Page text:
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  • A Republican House Must Still Honor its Commitment to America

A Republican House Must Still Honor its Commitment to America

William L. Kovacs

November 2022

A Republican House Must Still Honor its Commitment to America

Dear Republicans, the talking heads and the pollsters were very wrong about the definite red wave. But it looks like you will win control of the House of Representatives. It will be a trying time since the loudest voices will seek retribution against Democrats through much-needed investigations. Undertake a few very well-structured investigations to expose the corruption in the Biden administration, but, please do not forget your Commitment to America. Some of it can be accomplished with control of only the House. Republicans promised to right the ship of state. You will be doing this for the country, not to satisfy primal urges of revenge.

As part of your Commitment to America, you pledged to “Curb wasteful government spending that is raising the price of groceries, gas, cars, and housing and growing our national debt.” A similar promise was made by the Republicans in its1994 Contract with America. The national debt in January 1994 was $4.4 trillion. The national debt in 2022 is almost $31 trillion. Most concerning, Republican administrations increased the national debt during that period by $14.05 trillion, about 53.6% of its increase. Democrats increased the national debt by $12.15 trillion, about 46.4% of the additional debt in that period.

Worst still, 97% of our national debt has increased dramatically since the end of the presidency of Jimmy Carter, the last president to preside over a national debt of less than a trillion dollars. In those forty years, the Republicans added $17.46 trillion to the national debt (59%), and the Democrats added $12.15 trillion (41%). It is imperative that the national debt matter to Republicans when they have the power to do something about it. Pontificating about it on cable television is not sufficient.

Interest payments on the national debt over the next 30 years are estimated to exceed $66 trillion. Each taxpayer’s share of the national debt today is $245,191. The average personal income in the U.S. is $63,211. If Americans are concerned with inflation, wait until they get the bill for the national debt. The national debt will become so burdensome to future generations that it will undermine democracy. If the federal government taxed current citizens the amounts needed to pay for today’s government, a tax revolt would topple the government.

How did the government put us in this position?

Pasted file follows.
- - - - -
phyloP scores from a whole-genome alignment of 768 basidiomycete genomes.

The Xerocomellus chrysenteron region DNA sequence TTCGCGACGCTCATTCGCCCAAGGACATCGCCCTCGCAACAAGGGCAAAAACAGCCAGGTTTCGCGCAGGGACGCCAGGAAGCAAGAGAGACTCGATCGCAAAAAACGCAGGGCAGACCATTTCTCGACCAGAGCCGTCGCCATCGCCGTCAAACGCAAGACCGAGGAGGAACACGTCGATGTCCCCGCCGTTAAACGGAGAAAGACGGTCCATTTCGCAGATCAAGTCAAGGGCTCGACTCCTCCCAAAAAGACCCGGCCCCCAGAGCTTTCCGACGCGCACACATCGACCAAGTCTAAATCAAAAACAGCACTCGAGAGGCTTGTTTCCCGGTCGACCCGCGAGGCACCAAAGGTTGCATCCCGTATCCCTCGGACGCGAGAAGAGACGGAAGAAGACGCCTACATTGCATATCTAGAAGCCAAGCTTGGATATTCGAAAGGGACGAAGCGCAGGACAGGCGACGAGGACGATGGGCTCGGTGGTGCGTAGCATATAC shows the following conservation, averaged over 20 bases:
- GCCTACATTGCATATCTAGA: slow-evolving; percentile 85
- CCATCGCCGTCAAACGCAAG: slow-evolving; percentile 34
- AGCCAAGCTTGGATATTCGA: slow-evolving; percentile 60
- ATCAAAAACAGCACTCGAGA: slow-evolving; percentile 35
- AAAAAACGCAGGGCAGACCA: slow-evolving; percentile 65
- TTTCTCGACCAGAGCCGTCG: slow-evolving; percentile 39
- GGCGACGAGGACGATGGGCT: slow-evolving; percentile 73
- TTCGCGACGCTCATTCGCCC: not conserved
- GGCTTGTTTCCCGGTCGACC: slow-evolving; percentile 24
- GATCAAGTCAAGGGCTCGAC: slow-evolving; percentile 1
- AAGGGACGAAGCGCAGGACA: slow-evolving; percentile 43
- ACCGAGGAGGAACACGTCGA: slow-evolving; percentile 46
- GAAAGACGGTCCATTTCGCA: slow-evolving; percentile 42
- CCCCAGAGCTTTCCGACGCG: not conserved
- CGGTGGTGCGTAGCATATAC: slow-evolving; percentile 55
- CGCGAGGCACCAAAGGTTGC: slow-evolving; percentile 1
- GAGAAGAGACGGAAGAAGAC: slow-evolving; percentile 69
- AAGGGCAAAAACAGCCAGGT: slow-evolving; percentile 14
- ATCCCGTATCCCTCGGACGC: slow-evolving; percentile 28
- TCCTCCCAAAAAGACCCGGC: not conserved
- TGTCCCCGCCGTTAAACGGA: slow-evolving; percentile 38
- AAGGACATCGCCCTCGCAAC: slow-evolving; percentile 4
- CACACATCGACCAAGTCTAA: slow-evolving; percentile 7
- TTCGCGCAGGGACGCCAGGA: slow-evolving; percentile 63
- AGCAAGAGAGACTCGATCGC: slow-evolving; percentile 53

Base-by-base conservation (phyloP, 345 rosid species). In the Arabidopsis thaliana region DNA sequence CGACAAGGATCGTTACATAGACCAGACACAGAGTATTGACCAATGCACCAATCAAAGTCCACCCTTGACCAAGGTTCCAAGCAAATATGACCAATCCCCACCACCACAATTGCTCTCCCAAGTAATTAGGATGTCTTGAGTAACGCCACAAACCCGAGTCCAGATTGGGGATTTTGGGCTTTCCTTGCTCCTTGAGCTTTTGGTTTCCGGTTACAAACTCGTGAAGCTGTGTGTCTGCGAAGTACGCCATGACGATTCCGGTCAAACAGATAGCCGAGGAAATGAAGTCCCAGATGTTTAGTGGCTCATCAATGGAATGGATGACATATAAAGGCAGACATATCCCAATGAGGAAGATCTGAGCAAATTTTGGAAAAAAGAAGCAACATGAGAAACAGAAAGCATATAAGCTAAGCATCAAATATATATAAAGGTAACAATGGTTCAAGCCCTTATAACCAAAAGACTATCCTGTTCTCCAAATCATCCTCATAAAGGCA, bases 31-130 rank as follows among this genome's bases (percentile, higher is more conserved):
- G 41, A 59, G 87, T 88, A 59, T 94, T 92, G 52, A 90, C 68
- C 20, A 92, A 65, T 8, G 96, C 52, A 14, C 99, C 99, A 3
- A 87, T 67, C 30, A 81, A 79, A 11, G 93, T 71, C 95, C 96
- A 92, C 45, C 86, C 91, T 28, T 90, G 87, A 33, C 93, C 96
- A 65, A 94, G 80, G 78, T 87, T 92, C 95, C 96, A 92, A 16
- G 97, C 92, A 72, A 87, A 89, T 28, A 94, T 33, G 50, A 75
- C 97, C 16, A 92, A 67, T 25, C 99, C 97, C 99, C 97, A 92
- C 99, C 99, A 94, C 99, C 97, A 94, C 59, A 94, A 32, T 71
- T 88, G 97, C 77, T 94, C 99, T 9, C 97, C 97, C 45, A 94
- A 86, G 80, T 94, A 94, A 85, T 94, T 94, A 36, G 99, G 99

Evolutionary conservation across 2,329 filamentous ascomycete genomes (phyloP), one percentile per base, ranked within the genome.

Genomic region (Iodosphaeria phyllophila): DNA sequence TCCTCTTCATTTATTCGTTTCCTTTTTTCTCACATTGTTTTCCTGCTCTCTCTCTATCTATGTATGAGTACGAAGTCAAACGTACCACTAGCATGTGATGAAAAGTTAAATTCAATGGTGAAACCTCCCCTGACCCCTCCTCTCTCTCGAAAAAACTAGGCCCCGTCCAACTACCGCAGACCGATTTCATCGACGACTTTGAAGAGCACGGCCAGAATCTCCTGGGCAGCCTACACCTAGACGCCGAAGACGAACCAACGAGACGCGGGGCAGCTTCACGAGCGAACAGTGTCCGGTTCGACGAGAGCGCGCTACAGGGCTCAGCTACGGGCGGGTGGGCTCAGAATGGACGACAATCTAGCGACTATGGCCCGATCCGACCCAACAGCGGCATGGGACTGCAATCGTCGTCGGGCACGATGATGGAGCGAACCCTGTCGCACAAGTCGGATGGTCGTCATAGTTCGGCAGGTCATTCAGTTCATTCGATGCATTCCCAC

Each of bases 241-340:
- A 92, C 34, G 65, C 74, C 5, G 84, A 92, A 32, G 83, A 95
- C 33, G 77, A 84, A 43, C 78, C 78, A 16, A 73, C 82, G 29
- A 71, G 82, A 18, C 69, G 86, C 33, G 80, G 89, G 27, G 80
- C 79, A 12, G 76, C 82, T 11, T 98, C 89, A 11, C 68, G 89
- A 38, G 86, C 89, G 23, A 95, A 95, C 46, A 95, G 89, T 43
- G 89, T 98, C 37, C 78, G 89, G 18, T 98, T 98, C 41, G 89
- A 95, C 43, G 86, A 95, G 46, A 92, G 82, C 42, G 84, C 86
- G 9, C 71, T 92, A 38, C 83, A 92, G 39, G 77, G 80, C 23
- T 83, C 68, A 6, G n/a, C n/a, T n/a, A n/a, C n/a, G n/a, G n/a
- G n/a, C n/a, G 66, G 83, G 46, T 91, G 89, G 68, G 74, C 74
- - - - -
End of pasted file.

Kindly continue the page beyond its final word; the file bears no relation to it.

The framework of our Constitution has few guardrails for the type of government formed by our elected leaders. Today’s federal government combination of capitalist, socialist, oligarchy, kakistocracy, and woke cult. Moreover, the federal government can tax us as much as it needs to satisfy its wants. From 1932 to 1981, the marginal tax rate in the U.S. ranged between 63% – 91%.

Since it is unlikely, we will pay off the national debt in our lifetimes, our federal government and every American must recognize, we are living on the future productivity of those who have no say in creating our debt. The national debt is unjust to those who will have to pay tomorrow for our spending today.

What can House Republicans do today without control of the presidency?

Our Constitution reads, “No Money shall be drawn from the Treasury, but in Consequence of Appropriations made by Law.

For Congress to spend more of the taxpayer’s money, it must appropriate new money by enacting a law that requires the approval of both Houses of Congress and a Presidential signature. To spend no money, however, one House of Congress merely needs to do nothing. No provision in the Constitution gives anyone the power to force Congress to spend money. Moreover, Congress is the only government institution controlling the nation’s purse. The House of Representatives can shut the purse.

A few simple ideas for a Republican House to cut almost one trillion dollars from the budget by Just Saying “No.”

Do not fund unauthorized laws. Almost a half-trillion in savings can be achieved by following congressional rules prohibiting the funding of laws that are not authorized. All Congress needs to do is refuse to fund unauthorized laws.